As was mentioned earlier, near the end the Benedictus (the great canticle traditionally sung at the morning office), the evangelist Luke describes the coming Christ child as “the rising sun” (Luke 1:76): one whose birth will be like the dawn. Although he is born during the dark of night, his solar radiance is witnessed by shepherds in a vision of the light of divine glory (Luke 2:8-9). Finally, at his presentation in the temple, the priest Simeon calls him “a light for revelation to the Gentiles and the glory of his people Israel” (Luke 2:32), prophesying that he is “destined to cause the rising and falling of many in Israel” (Luke 2:34) – symbolism alluding to the basic pattern of the solar cycle.

Whereas Luke gives us solar imagery, the theme of the orient is more strongly emphasized in Matthew’s gospel, specifically in connection with the visitation of the Magi:

After Jesus was born in Bethlehem of Judea in the days of King Herod, wise men from the east arrived unexpectedly in Jerusalem, saying, “Where is He who has been born King of the Jews? For we saw His star in the east and have come to worship Him.” (Matt. 2:1-2)

The wise men come from the east and, more importantly, follow a star – “His star” – appearing in the east. Of course, this star is not the Sun, and it would have risen by night. Nevertheless, the star’s testimony to a solar king is implicit in the text. A contemporary reader would have understood that, to herald the birth of a “King of the Jews”, the star must have appeared in either Leo (the sign of the Davidic throne, to which Herod was a pretender) or Aries (the sign of Judea), the Sun’s domicile and exaltation signs. In this way, the star takes on a solar character and bears witness to the solar deity, whose birth aligns us with the true – metaphysical – east.

Before rising at dawn, the Sun passes through the Gate of Hades or 2nd house. As the solar hero comes forth from the underworld bearing gifts, so is the 2nd the house of wealth and moveable property. In the birth narrative of Jesus, the nature of the 2nd is represented by the three gifts of the Magi: gold, frankincense and myrrh.[1]nativity

The 12th house (the house of the Bad Daemon) with its attendant darkness and peril is very fully symbolized in the story. In Luke’s gospel, Zechariah (the father of John the Baptist) declares that the “Risen Sun” comes “to shine on those living in darkness and the shadow of death” (1:79). Mary then, by night, gives birth to Jesus in a stable, where cattle – 12th house creatures – are kept. In the tradition, the ox and donkey stand as witnesses from the kingdom of nature to the human birth of the Creator.

It is in Matthew’s gospel that we meet the more dangerous characteristics of the 12th house. Herod – who throughout the gospel is presented as someone mentally deranged (12th) – behaves as a secret enemy (12th) to the wise men, using friendly overtures to gather intelligence that he secretly intends to use against the Christ child. It is pure 12th house treachery. Once the magi have hastened from Judea, Herod issues a scorched earth decree, ordering the murder of every male infant in the land – a powerful image of that intense enmity to life typical of the 12th house. The holy family are able to escape in the nick of time, take refuge in Egypt, which is ironic, as this was formerly the land of bondage and slavery (12th).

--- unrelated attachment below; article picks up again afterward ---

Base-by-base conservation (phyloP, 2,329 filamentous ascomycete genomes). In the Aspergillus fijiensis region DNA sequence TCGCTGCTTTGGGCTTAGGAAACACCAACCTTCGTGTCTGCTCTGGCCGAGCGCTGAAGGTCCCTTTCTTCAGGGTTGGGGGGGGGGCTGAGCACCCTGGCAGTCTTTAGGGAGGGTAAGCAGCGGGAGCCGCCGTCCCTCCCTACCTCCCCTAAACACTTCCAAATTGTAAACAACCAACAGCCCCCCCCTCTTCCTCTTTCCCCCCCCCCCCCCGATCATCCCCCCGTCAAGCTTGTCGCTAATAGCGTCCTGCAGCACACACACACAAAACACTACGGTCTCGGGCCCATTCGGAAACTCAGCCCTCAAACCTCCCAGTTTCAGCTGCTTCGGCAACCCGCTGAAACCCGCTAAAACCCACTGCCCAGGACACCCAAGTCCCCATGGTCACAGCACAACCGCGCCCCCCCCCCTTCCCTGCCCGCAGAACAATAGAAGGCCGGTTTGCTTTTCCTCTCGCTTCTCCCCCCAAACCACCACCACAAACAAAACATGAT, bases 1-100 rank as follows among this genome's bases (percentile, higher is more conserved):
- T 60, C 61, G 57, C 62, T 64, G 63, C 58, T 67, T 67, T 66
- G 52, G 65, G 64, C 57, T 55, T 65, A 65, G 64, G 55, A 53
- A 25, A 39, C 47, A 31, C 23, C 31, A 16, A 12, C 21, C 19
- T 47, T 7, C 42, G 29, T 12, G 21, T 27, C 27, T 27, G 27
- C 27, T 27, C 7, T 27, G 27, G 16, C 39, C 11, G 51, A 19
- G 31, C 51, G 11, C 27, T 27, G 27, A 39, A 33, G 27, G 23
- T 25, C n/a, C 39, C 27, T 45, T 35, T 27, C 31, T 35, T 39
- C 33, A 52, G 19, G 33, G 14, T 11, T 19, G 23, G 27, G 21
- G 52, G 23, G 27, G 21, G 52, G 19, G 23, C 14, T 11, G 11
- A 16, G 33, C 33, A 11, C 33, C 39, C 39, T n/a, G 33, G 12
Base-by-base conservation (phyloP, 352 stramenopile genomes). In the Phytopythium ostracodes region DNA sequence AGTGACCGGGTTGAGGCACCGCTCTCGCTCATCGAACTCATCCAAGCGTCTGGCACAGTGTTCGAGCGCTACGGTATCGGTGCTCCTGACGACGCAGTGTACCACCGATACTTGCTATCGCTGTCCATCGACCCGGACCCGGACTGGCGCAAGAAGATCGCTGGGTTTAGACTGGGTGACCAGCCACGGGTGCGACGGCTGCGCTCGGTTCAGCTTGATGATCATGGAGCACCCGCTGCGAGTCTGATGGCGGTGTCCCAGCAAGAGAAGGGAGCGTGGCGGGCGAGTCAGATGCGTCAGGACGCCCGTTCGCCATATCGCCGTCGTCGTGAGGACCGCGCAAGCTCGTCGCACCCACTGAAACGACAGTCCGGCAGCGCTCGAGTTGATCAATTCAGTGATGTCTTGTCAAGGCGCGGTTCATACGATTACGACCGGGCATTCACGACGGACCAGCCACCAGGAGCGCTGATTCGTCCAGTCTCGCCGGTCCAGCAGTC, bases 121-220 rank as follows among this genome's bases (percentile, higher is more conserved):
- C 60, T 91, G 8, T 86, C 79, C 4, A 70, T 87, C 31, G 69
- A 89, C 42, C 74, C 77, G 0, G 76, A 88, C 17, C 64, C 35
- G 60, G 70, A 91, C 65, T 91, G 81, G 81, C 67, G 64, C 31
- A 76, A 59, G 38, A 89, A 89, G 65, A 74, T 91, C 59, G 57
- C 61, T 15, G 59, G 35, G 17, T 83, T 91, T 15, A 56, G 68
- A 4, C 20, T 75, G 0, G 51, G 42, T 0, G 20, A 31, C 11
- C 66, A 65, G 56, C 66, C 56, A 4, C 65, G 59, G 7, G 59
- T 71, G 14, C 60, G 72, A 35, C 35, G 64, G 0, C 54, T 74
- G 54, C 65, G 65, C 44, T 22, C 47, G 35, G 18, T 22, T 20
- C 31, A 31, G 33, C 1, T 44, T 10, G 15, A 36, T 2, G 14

The Lukan infancy narrative concludes with 11th house symbolism: “And Jesus grew in wisdom and stature, and in favor with God and man” (Luke 2:52). As the Sun aspires to the Midheaven, Jesus rises in rank and fortune. The story later returns to themes relating to the 1st house (the baptism of Jesus – “You are my Son, the Beloved. This day I have begotten you.”), the 12th house (the Lord’s temptation in the wilderness) and the 11th house (the calling of the apostles [i.e., friends] and his rise to fame). The story reaches its climax with the Transfiguration, which we will now consider.

The 10th House: Transfiguration

The pivotal 10th house event of the “first cycle” of the solar Christ myth is the Transfiguration of Jesus on Mt. Tabor. The Midheaven or 10th house is point in the sky where the Sun reaches its highest elevation and, at the same time, its greatest brilliance. In the solar myth, it is where the Sun’s is visibly enthroned as the heavenly sovereign. Astrologically, it is the place from which the gods pour out glory, honor, power and success. The Transfiguration, which is found in the synoptic gospels and 2nd Peter, features not only an overt solar element but also motifs entirely congruent with this 10th house symbolism.


The Transfiguration

This episode is the crowning moment in the public ministry of Jesus. Indeed, the gospels link it to Jesus’ mystical accession to divine kingship, which he foretells in the pericope leading directly to the Transfiguration narrative: “Truly I tell you, there are some standing here who will not taste death until they see the Son of Man coming into his kingdom” (Matthew 16:28). Matthew in particular characterizes this “kingdom advent” with a revelation of divine glory (Matthew 16:27), as does Peter, who also speaks of Christ’s “majesty” and “honor”: “… but we had been eyewitness of his majesty. For he received honor and glory from God the Father when that voice was conveyed to him by the Majestic Glory… We ourselves heard this voice come from heaven, while we were with him on the holy mountain” (2 Peter 1:16-18). We may note several 10th house motifs: kingship, glory, honor and majesty.